Gangsters in Bacliff

The unincorporated town is up to its elbows in youth gangs, poverty and crime

But if it made a less-than-ideal vacation spot, it was a decent enough place to live, for a time. Galveston Bay wasn't so polluted back then, nor was the shoreline as eroded as it is today. The shrimping industry was booming. "There was still a beach in Bacliff, and cliffs," remembers Miller. "There were still flying fish in the bay."

Miller recalls that the land was so cheap in the 1950s that The Galveston Daily News bought a huge parcel and awarded free homesites to new subscribers. "If you canceled your subscription, you lost the homesite, and they gave it to someone else," Miller says. "So now, there are a lot of really fucked-up titles in Bacliff, and that's why there's no big business there. Kroger doesn't want to build a store and have somebody come out of the woodwork with title to the land."

Miller remembers the town as fairly well off until a downturn hit the shrimping industry in the '80s. Since then, there has been an exodus of the well-off to places like Dickinson and San Leon and an influx of people with nowhere else to go — impoverished illegal aliens, sex offenders and other felons. Bacliff's tiny lots are still cheap, and some owners have attempted to maximize income from them by putting multiple trailers on one lot.

A Bacliff Blood lets his fingers do the talking.
A Bacliff Blood lets his fingers do the talking.
Block Bully, currently a fugitive, displays his tats with a buddy.
Block Bully, currently a fugitive, displays his tats with a buddy.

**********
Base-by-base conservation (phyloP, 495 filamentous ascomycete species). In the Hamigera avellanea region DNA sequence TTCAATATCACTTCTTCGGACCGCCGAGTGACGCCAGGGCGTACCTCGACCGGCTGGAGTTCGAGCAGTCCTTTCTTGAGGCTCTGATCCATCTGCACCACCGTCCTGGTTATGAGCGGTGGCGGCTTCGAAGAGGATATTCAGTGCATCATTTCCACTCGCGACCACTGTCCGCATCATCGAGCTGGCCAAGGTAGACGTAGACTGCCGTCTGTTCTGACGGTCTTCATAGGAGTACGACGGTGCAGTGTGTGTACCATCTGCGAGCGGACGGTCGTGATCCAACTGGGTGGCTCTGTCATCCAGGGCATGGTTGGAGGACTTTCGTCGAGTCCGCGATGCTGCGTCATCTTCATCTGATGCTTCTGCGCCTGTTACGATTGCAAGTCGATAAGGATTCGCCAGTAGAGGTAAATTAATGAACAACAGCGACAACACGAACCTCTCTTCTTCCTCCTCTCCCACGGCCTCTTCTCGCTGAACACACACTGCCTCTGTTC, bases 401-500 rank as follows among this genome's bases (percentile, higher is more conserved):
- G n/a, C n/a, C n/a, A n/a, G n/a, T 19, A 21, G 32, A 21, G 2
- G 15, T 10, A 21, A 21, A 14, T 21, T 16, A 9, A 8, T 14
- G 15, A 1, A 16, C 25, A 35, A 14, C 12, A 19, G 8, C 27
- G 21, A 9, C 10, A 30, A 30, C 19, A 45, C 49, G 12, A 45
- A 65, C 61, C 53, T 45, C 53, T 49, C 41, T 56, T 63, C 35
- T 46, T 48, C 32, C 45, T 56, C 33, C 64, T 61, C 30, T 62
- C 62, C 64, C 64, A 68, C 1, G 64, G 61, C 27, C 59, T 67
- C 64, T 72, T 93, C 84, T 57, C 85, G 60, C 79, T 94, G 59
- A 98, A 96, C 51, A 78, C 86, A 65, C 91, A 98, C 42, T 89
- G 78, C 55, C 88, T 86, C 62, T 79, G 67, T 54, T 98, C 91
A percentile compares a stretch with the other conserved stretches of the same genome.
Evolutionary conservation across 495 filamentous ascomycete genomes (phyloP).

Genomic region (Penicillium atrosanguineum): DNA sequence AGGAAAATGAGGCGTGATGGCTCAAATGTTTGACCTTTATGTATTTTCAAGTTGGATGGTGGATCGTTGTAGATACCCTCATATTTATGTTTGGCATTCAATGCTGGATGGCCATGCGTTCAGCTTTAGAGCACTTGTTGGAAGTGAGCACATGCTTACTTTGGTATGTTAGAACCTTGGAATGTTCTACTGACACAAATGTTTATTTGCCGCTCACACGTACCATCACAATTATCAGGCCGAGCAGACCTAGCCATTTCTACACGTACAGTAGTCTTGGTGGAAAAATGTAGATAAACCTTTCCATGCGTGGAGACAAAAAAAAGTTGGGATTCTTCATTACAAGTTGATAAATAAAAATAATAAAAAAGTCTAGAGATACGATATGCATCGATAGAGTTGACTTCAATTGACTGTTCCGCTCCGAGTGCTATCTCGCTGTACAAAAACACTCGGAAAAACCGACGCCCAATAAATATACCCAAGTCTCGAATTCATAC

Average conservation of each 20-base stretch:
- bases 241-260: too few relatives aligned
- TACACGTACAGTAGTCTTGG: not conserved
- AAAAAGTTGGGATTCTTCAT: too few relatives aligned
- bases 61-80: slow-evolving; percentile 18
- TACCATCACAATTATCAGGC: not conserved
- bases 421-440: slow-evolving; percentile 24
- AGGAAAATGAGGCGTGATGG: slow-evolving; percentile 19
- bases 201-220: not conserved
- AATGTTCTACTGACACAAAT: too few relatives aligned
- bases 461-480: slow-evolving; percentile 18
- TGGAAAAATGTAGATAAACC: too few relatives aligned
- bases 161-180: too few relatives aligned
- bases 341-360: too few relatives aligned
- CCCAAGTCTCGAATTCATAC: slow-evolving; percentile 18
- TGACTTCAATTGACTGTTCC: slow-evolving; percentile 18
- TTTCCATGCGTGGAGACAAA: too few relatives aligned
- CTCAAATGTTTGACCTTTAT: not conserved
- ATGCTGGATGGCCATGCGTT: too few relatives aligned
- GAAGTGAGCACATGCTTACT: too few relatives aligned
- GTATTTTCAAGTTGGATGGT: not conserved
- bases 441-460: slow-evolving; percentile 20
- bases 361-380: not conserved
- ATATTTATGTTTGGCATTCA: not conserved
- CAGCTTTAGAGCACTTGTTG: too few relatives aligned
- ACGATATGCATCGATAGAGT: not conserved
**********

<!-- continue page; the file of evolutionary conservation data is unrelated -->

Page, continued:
Sergeant J.D. Wilson of the Galveston County Constables says that the absentee landlords don't care about their run-down properties and background checks are seldom run. "When they are renting out a 60-year-old mobile home with huge holes in the floor, they don't care who they rent to, as long as they get their money."

It's that mean-streets, trailer-trash vibe that the 4th Street Players picked up on and ran with, but instead of adopting traditional badass white-dude personas like outlaw bikers or rockers, they adopted their own version of black street culture, as codified by gangsta rap (see "Bacliff Wiggers: The Other Kind of White Gang").
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It's probably no coincidence that the decline of the shrimping industry and the rise of gangs in Bacliff came at the same time. "This has always been a working-person's town, but the shrimping industry is just a catastrophe right now," says Miller.

Miller had a front-row seat for both developments. After the death of his wife, he raised four kids alone a couple of blocks away from the 4th Street Players' unofficial HQ.

"My last kid turned 18 in 2002 or somewhere around there, so I have firsthand experience with living in that community and having these guys with the red outfits running around."

According to Miller, 4SP was the white Anglo response to a tough Mexican street gang from the other side of Grand Avenue — the Brown Assassins. Tired of being hunted for sport by the B.A.'s, and inspired by gangsta rap and movies like Colors, two kids started calling themselves the 4th Street Players in the early '90s.